Gaza blockade: Israel deports activists from the Rachel Corrie aid ship

In stark contrast to Israel's deadly Gaza flotilla raid last week, no activists aboard the Gaza-bound Rachel Corrie humanitarian ship were killed. Israel began deporting the activists on Sunday.

By , Correspondent

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    Malaysian activists who were aboard the Irish-owned cargo vessel, the Rachel Corrie, pose with their national flag upon arrival in Amman on Sunday. Seven activists, six Malaysian citizens and one Cuban, were surrendered to Israel as soon as Israeli naval ships intercepted their vessel in international waters on Saturday.
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Israel began deporting activists from the Rachel Corrie on Sunday after boarding the ship trying to break the Israeli blockade of Gaza and forcing it to the Israeli port of Ashdod.

The Rachel Corrie set out for Gaza after nine activists were killed Monday when Israel raided an aid-laden flotilla headed for the impoverished Palestinian territory.

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This time, no one was killed or injured when Israeli commandos boarded the ship and took its crew and activists into custody. But last week's incident continues to have far-reaching consequences as thousands protest Israel’s actions across the world, and Turkey threatens to cut relations with Israel.

IN PICTURES: The Gaza flotilla and the aftermath of the Israeli naval raid

Al Jazeera reports that Israel has begun deporting the 19 activists and crew members arrested on the Rachel Corrie Saturday. Six of the Malaysian crew members were released into Jordan, and a Cuban activist injured in the boarding of the Mavi Mamara last week was also released.

The Rachel Corrie, named for an American activist killed by an Israeli bulldozer in Gaza in 2003 while protesting, was taken to the port of Ashdod, where Israel is inspecting its cargo.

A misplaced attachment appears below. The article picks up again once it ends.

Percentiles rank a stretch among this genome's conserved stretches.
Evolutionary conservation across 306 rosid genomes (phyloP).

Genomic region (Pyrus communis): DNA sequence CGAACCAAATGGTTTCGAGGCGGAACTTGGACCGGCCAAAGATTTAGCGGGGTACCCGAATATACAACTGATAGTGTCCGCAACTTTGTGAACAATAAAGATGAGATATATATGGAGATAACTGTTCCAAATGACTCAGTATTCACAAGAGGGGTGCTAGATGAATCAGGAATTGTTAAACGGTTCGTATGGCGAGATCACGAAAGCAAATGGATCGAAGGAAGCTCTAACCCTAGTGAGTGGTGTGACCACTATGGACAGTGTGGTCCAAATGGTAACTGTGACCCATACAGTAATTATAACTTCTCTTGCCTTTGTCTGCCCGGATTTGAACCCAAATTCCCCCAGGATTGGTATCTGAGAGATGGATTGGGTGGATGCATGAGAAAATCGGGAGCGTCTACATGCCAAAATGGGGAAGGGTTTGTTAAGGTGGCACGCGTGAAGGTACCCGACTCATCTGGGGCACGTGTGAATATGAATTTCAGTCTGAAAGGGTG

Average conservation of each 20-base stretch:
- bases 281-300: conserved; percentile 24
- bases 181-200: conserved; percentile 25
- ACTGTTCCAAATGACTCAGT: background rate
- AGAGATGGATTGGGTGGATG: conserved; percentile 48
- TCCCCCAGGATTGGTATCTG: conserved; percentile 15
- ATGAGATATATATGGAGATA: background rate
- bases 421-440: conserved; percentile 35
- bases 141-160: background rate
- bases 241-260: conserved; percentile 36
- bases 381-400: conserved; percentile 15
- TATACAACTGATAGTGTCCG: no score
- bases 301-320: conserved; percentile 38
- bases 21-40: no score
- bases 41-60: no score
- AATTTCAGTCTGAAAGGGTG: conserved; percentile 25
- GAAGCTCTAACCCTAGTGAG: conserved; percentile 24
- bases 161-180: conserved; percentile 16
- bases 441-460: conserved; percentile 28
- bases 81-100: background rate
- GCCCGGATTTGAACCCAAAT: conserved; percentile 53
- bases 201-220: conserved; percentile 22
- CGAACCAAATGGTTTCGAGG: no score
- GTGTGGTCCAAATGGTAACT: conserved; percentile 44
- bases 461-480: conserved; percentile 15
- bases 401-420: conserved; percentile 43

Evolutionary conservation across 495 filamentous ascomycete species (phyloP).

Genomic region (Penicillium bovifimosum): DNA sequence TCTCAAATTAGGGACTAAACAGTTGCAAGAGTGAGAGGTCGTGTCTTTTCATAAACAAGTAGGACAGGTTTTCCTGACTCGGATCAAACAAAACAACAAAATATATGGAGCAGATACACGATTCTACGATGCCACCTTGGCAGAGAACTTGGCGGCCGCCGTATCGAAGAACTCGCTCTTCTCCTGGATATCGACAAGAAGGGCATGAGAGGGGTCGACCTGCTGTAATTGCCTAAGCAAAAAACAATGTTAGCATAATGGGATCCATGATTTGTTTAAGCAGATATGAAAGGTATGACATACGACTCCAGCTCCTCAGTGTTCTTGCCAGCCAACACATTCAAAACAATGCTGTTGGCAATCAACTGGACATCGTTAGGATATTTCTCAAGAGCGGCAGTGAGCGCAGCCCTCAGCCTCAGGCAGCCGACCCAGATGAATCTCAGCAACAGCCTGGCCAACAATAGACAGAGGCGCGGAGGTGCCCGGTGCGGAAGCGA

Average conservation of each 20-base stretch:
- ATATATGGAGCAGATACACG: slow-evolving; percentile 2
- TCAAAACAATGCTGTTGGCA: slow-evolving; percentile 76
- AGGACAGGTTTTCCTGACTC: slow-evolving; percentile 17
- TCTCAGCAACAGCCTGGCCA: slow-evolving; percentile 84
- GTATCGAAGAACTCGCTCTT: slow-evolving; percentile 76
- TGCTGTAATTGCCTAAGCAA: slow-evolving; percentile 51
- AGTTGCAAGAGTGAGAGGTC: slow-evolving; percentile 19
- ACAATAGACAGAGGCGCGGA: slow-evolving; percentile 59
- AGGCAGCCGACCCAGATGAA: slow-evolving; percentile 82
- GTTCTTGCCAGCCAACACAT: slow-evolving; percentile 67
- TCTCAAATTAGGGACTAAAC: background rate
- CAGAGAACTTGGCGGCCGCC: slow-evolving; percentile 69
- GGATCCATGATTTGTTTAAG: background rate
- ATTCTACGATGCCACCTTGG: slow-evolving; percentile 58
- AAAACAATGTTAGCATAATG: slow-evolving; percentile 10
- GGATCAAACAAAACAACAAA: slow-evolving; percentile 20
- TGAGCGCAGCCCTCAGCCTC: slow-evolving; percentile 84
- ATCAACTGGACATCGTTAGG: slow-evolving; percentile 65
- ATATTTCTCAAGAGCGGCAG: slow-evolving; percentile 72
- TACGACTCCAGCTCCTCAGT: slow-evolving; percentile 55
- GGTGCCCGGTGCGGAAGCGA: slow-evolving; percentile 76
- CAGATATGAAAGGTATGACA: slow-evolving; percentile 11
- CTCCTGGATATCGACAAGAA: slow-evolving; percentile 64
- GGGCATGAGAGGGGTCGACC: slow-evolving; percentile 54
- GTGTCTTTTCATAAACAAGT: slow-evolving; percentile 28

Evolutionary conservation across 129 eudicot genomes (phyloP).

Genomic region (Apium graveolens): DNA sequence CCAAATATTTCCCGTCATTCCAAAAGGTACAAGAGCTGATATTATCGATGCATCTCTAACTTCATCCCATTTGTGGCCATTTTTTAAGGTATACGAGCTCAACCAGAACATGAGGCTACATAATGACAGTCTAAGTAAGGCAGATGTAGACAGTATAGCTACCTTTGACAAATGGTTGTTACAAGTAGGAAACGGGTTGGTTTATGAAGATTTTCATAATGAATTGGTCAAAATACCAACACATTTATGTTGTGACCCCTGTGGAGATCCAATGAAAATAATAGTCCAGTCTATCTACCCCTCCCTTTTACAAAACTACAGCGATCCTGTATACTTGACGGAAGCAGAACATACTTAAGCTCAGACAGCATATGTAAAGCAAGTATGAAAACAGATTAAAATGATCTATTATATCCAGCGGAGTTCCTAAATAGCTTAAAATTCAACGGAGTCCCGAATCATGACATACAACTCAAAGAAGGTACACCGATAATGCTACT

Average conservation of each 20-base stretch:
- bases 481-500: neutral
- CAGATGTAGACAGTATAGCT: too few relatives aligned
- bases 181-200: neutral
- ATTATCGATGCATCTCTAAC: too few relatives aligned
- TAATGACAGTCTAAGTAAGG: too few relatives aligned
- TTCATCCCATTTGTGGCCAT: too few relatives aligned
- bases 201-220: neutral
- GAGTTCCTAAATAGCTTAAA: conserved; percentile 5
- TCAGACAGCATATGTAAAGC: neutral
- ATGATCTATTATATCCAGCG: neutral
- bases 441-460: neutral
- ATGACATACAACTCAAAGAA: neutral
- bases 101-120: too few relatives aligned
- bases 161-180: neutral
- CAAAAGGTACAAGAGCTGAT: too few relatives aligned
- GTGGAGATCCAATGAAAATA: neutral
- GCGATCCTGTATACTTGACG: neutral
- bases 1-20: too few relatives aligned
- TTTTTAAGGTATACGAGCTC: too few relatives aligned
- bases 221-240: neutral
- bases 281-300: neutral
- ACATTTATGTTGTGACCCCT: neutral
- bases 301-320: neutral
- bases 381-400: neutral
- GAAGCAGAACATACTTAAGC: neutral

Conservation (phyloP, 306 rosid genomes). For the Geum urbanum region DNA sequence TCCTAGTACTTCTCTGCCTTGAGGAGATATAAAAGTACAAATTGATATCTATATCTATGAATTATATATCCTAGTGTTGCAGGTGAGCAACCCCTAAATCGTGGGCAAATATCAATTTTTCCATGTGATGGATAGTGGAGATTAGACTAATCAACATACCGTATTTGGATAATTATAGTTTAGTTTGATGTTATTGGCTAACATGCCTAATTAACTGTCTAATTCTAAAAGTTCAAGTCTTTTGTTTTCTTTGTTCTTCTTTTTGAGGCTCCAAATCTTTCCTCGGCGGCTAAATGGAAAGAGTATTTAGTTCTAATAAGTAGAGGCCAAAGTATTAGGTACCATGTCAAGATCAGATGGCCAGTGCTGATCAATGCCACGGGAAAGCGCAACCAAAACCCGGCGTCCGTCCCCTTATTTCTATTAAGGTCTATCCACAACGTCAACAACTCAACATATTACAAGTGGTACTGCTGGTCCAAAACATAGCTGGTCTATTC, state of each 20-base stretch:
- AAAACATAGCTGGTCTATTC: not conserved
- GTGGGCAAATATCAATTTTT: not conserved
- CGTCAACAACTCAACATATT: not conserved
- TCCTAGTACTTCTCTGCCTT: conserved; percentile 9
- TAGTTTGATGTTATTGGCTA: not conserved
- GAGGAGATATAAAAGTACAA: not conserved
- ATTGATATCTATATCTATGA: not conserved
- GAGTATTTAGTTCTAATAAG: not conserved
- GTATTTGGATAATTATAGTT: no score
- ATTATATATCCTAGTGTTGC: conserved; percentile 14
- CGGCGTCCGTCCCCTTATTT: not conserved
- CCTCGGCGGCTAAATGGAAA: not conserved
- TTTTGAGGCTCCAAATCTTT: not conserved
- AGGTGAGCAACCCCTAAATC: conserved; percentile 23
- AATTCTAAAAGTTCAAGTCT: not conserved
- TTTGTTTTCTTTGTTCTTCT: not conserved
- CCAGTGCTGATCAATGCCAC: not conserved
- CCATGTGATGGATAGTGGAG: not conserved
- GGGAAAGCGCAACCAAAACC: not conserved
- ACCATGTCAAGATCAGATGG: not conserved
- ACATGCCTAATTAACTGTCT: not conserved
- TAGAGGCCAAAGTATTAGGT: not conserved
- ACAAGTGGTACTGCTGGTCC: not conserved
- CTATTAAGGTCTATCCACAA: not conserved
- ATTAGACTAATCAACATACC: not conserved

The Israeli newspaper Ha’aretz reports that its cargo included concrete needed for reconstruction in Gaza after Israel’s devastating offensive there last year, medical equipment, wheelchairs, and school supplies. An Israeli naval commander said that any cargo that could not be used by Hamas for weapons or defense would be sent into Gaza by land.

Israeli Prime Minister Benjamin Netanyahu said the commandos who boarded the Rachel Corrie used the same techniques as those who raided the Mavi Mamara, and said the differing outcomes were a result of the different responses of the activists on board each ship.

"Today we saw the difference between a flotilla of peace activists - with whom we disagree, but whose right to a different opinion we respect - and a flotilla of hate organized by violent, terrorism-supporting extremists," Prime Minister Benjamin Netanyahu said on Saturday following the takeover.

Even as the Rachel Corrie was intercepted, the wave of vessels attempting to break Israel’s blockade on Gaza will apparently continue.

Israeli news site YNet reports that two Lebanese organizations have announced they will send another ship as early as next weekend. The effort is organized by the Free Palestine Movement and Reporters without Borders. The organizations said the ship would attempt to carry aid and reporters to the Gaza strip.

Meanwhile, a preliminary autopsy report released by Turkey on Saturday shows that all but one of those killed in the May 31 raid had multiple gunshot wounds.

The nine were shot a total of 30 times, reports the Associated Press. Israel says the activists attacked commandos as they boarded the ship, and has released video of them beating the soldiers as they descended ropes from helicopters onto the ship.

The AP also reports that UN Secretary General Ban Ki-moon will move to launch an international investigation of the raid, despite Israel’s protests. His move comes as the incident has provoked renewed criticism of the Gaza blockade around the world.

Israel closed the borders to Gaza when the Islamist group Hamas took control of Gaza in 2007. But The Christian Science Monitor reports that Israel is now considering relaxing the siege as pressure mounts from all corners.

[T]he intensified foreign calls against the blockade in the wake of Israel's flotilla raid has strengthened domestic critics who had already been arguing for a rethink of Israel's three-year-old policy. Under the policy, only humanitarian food and medical supplies – less than what the UN recommends – are allowed into Gaza.

Yossi Alpher, former adviser to Prime Minister Ehud Barak, says that Monday's raid takeover is evidence of his claim that Israel needs to define a new strategy for dealing with Gaza's Hamas-controlled government. He says the blockade is backfiring, and the so-called quartet of peace process mediators – the US, Britain, Russia, and the United Nations – need to realize that.

IN PICTURES: The Gaza flotilla and the aftermath of the Israeli naval raid

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